Wassily Kandinsky is probably the most revered Russian artist in Germany. It is not just due to the fact that he lived in this country for many years. This master laid the foundations for new directions in art, which afterwards have been actively developed in the German and international art of the 20th century. Kandinsky was one of the founders of abstract painting. In 1911, he together with his associates and students organized in Munich the famous artistic movement, “Der Blaue Reiter” (the Blue Rider).
Later, in the nineteen-twenties he worked and taught at the famous Bauhaus architecture school in Berlin and Weimar. The school became the founder of a revolutionary new direction in architecture. Numerous buildings and entire city blocks were built in the Bauhaus style, mostly in Germany, Russia and Israel. In short, Kandinsky’s contribution to the German art is enormous. Many of his admirers consider the years Kandinsky spent in Munich and its vicinity as the most creative and productive in this life.
Munich to Kochel am See by car: ~70 km, 50 min
Address for GPS navigator: Franz-Marc-Park 8-10, 82431 Kochel am See
Franz Marc museum visit: ~1 hour 30 minutes
Kochel am See to Murnau: ~20 km, 20 min
Address for GPS navigator: Kottmüllerallee 6, 82418 Murnau
Münter-Haus museum visit: ~30 minutes
The Blue Rider
Two events associated with Munich were the most important in Kandinsky’s artistic and personal life. During the time he lived in Munich, a gradual transition from Expressionism to abstract art could be noticed in his paintings. This attracted attention of several German and Russian artists living in Germany at that time. Many were fascinated by these new art directions. These artists united in the group called Der Blaue Reiter (the Blue Rider). Besides Kandinsky, the leading role in the new movement was played by his compatriots Alexej von Jawlensky and Marianne von Werefkin as well as the Germans – Franz Marc, Paul Klee, August Macke, and Gabriele Münter, who all later became famous artists. Gabriele Münter also became Kandinky’s girlfriend and they lived together for several years in the town of Murnau near Munich.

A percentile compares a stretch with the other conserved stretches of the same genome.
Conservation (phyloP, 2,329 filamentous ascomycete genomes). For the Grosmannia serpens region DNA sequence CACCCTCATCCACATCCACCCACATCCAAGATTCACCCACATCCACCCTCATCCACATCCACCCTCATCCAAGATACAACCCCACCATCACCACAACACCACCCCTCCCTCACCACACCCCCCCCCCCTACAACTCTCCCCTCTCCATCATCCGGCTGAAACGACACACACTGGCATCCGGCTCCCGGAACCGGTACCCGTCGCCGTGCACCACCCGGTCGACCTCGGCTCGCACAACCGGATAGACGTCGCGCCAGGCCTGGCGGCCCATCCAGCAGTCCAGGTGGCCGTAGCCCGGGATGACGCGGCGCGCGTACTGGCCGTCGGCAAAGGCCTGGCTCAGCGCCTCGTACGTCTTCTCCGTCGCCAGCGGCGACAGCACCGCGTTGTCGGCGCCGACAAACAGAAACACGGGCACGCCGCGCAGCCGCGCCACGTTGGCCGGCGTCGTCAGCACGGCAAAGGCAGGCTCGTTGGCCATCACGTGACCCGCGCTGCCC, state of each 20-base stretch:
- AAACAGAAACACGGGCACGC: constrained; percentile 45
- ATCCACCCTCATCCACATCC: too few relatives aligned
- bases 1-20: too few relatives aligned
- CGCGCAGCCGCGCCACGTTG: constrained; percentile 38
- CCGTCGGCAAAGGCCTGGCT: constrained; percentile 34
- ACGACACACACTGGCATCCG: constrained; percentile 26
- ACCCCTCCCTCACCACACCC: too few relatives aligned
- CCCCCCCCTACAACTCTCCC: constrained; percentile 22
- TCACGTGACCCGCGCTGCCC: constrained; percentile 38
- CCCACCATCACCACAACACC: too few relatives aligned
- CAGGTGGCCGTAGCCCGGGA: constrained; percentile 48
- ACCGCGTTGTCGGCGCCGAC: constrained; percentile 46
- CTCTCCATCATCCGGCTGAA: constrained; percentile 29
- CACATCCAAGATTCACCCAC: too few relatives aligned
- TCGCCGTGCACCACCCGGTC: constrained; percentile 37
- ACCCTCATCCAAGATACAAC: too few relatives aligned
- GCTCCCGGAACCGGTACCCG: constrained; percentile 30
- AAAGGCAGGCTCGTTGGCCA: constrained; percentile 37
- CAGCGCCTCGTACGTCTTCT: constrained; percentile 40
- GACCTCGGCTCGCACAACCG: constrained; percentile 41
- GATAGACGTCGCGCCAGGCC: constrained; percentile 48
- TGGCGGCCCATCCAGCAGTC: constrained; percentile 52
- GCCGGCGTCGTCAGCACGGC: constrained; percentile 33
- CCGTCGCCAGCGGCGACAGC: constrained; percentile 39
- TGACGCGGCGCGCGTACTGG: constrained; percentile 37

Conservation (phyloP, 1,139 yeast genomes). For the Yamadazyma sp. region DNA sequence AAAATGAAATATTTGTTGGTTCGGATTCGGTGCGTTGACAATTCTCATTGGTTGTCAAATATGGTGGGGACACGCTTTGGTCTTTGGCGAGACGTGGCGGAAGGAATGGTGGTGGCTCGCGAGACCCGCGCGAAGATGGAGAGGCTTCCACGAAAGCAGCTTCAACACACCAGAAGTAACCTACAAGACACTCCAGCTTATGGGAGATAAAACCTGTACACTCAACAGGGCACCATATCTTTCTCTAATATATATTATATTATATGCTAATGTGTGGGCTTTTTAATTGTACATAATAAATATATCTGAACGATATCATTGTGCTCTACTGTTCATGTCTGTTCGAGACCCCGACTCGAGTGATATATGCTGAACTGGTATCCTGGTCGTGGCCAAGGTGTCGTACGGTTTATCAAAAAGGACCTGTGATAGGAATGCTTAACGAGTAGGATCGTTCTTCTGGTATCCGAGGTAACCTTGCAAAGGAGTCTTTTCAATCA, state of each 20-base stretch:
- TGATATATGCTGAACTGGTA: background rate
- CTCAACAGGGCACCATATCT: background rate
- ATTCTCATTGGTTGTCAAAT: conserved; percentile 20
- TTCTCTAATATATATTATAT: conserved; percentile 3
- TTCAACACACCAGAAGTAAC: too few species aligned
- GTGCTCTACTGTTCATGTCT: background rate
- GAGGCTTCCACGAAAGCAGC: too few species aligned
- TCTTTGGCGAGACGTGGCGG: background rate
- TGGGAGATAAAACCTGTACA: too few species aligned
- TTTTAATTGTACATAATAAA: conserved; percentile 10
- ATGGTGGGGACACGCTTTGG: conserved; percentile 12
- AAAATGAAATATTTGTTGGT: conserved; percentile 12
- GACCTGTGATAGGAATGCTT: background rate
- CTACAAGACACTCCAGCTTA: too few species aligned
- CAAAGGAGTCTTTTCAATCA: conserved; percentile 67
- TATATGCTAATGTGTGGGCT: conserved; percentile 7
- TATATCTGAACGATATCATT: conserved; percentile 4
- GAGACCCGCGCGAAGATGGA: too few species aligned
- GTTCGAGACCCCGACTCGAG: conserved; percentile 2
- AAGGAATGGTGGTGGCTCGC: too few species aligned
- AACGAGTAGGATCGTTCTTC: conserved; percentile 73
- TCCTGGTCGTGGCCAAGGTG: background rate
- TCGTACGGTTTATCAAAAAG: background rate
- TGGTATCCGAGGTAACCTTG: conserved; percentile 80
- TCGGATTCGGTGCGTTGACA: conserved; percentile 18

The small house, where the famous artists lived and worked, is now a museum, “Das Münter-Haus.” It is located in Murnau to the south from Munich and is known popularly as the Russenhaus (the Russian House). Not far from Murnau, in the town of Kochel am See there is the Franz Marc museum with an expansive collection of paintings of the Blue Rider group. In general, along with the Munich’s Lenbachhaus Gallery, these two museums display the artistic legacy of Wassily Kandinsky and the Blue Rider movement. To learn more about this period in the life of Kandinsky and his contemporaries, we went for a day trip to these museums in Upper Bavaria.
The Franz Marc MuseumThe first stop after less than an hour drive on the number 95 Autobahn was the town of Kochel am See, which is about 70 km from Munich. Franz Marc often spent summers here and painted his famous landscapes, inspired by the surrounding stunning scenery. The museum building is an architectural mixture of different styles: a small villa of the early 20th century and a modern annexe with rectangular shapes and brighter colors.